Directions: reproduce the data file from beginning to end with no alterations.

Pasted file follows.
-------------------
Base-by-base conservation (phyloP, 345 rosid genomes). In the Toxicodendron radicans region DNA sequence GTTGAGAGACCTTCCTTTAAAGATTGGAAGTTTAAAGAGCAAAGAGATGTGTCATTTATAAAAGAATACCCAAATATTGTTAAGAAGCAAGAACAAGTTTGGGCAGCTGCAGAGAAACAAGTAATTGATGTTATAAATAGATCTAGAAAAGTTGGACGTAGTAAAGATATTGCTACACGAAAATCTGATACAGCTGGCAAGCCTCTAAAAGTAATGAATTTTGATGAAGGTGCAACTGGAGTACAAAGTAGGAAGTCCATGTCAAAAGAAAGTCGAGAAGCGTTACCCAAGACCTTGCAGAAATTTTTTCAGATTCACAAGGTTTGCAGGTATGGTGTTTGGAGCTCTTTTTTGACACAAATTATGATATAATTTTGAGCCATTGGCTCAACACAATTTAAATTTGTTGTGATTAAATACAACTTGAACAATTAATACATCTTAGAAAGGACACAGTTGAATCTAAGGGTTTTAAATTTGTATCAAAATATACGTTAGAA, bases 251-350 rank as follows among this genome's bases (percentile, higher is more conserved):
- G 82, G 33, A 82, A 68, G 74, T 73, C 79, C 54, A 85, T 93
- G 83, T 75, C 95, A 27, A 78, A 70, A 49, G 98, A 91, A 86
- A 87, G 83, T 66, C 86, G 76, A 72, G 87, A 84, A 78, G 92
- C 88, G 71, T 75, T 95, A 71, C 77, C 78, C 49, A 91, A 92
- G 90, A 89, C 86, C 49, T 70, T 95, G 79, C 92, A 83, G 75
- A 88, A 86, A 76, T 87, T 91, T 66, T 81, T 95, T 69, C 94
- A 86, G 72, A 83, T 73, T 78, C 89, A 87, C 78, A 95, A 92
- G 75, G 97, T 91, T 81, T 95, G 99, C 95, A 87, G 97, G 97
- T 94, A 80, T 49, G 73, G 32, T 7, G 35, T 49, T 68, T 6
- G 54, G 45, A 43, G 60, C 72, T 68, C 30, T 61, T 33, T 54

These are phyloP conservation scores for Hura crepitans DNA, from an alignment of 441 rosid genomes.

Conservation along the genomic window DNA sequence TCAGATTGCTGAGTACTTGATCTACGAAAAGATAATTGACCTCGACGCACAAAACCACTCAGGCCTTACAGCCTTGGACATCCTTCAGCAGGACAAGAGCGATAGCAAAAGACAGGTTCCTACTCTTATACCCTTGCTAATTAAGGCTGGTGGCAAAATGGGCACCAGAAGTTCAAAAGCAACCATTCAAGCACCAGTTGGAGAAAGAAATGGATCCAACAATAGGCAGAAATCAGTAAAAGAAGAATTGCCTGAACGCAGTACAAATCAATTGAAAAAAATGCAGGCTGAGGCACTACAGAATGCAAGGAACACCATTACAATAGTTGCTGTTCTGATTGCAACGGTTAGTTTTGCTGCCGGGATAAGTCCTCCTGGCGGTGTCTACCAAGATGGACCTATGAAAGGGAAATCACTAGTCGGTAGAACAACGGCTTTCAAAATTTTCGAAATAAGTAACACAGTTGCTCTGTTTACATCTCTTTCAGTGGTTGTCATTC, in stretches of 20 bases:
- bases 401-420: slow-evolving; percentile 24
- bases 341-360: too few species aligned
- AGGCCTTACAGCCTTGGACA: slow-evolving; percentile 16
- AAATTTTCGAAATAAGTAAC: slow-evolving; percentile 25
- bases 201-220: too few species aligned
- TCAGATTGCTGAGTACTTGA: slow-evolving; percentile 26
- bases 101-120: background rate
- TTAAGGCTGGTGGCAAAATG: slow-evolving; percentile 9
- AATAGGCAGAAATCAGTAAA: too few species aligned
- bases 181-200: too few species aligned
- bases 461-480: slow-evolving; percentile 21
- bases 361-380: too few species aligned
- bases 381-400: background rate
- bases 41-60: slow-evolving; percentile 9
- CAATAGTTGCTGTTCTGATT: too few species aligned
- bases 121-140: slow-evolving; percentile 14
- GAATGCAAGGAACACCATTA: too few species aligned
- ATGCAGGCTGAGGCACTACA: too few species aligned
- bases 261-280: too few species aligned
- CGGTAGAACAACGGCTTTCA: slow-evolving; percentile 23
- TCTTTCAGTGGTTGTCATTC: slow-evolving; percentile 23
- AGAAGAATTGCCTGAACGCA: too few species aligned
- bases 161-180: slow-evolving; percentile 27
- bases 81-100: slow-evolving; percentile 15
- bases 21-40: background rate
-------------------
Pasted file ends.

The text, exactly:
Base-by-base conservation (phyloP, 345 rosid genomes). In the Toxicodendron radicans region DNA sequence GTTGAGAGACCTTCCTTTAAAGATTGGAAGTTTAAAGAGCAAAGAGATGTGTCATTTATAAAAGAATACCCAAATATTGTTAAGAAGCAAGAACAAGTTTGGGCAGCTGCAGAGAAACAAGTAATTGATGTTATAAATAGATCTAGAAAAGTTGGACGTAGTAAAGATATTGCTACACGAAAATCTGATACAGCTGGCAAGCCTCTAAAAGTAATGAATTTTGATGAAGGTGCAACTGGAGTACAAAGTAGGAAGTCCATGTCAAAAGAAAGTCGAGAAGCGTTACCCAAGACCTTGCAGAAATTTTTTCAGATTCACAAGGTTTGCAGGTATGGTGTTTGGAGCTCTTTTTTGACACAAATTATGATATAATTTTGAGCCATTGGCTCAACACAATTTAAATTTGTTGTGATTAAATACAACTTGAACAATTAATACATCTTAGAAAGGACACAGTTGAATCTAAGGGTTTTAAATTTGTATCAAAATATACGTTAGAA, bases 251-350 rank as follows among this genome's bases (percentile, higher is more conserved):
- G 82, G 33, A 82, A 68, G 74, T 73, C 79, C 54, A 85, T 93
- G 83, T 75, C 95, A 27, A 78, A 70, A 49, G 98, A 91, A 86
- A 87, G 83, T 66, C 86, G 76, A 72, G 87, A 84, A 78, G 92
- C 88, G 71, T 75, T 95, A 71, C 77, C 78, C 49, A 91, A 92
- G 90, A 89, C 86, C 49, T 70, T 95, G 79, C 92, A 83, G 75
- A 88, A 86, A 76, T 87, T 91, T 66, T 81, T 95, T 69, C 94
- A 86, G 72, A 83, T 73, T 78, C 89, A 87, C 78, A 95, A 92
- G 75, G 97, T 91, T 81, T 95, G 99, C 95, A 87, G 97, G 97
- T 94, A 80, T 49, G 73, G 32, T 7, G 35, T 49, T 68, T 6
- G 54, G 45, A 43, G 60, C 72, T 68, C 30, T 61, T 33, T 54

These are phyloP conservation scores for Hura crepitans DNA, from an alignment of 441 rosid genomes.

Conservation along the genomic window DNA sequence TCAGATTGCTGAGTACTTGATCTACGAAAAGATAATTGACCTCGACGCACAAAACCACTCAGGCCTTACAGCCTTGGACATCCTTCAGCAGGACAAGAGCGATAGCAAAAGACAGGTTCCTACTCTTATACCCTTGCTAATTAAGGCTGGTGGCAAAATGGGCACCAGAAGTTCAAAAGCAACCATTCAAGCACCAGTTGGAGAAAGAAATGGATCCAACAATAGGCAGAAATCAGTAAAAGAAGAATTGCCTGAACGCAGTACAAATCAATTGAAAAAAATGCAGGCTGAGGCACTACAGAATGCAAGGAACACCATTACAATAGTTGCTGTTCTGATTGCAACGGTTAGTTTTGCTGCCGGGATAAGTCCTCCTGGCGGTGTCTACCAAGATGGACCTATGAAAGGGAAATCACTAGTCGGTAGAACAACGGCTTTCAAAATTTTCGAAATAAGTAACACAGTTGCTCTGTTTACATCTCTTTCAGTGGTTGTCATTC, in stretches of 20 bases:
- bases 401-420: slow-evolving; percentile 24
- bases 341-360: too few species aligned
- AGGCCTTACAGCCTTGGACA: slow-evolving; percentile 16
- AAATTTTCGAAATAAGTAAC: slow-evolving; percentile 25
- bases 201-220: too few species aligned
- TCAGATTGCTGAGTACTTGA: slow-evolving; percentile 26
- bases 101-120: background rate
- TTAAGGCTGGTGGCAAAATG: slow-evolving; percentile 9
- AATAGGCAGAAATCAGTAAA: too few species aligned
- bases 181-200: too few species aligned
- bases 461-480: slow-evolving; percentile 21
- bases 361-380: too few species aligned
- bases 381-400: background rate
- bases 41-60: slow-evolving; percentile 9
- CAATAGTTGCTGTTCTGATT: too few species aligned
- bases 121-140: slow-evolving; percentile 14
- GAATGCAAGGAACACCATTA: too few species aligned
- ATGCAGGCTGAGGCACTACA: too few species aligned
- bases 261-280: too few species aligned
- CGGTAGAACAACGGCTTTCA: slow-evolving; percentile 23
- TCTTTCAGTGGTTGTCATTC: slow-evolving; percentile 23
- AGAAGAATTGCCTGAACGCA: too few species aligned
- bases 161-180: slow-evolving; percentile 27
- bases 81-100: slow-evolving; percentile 15
- bases 21-40: background rate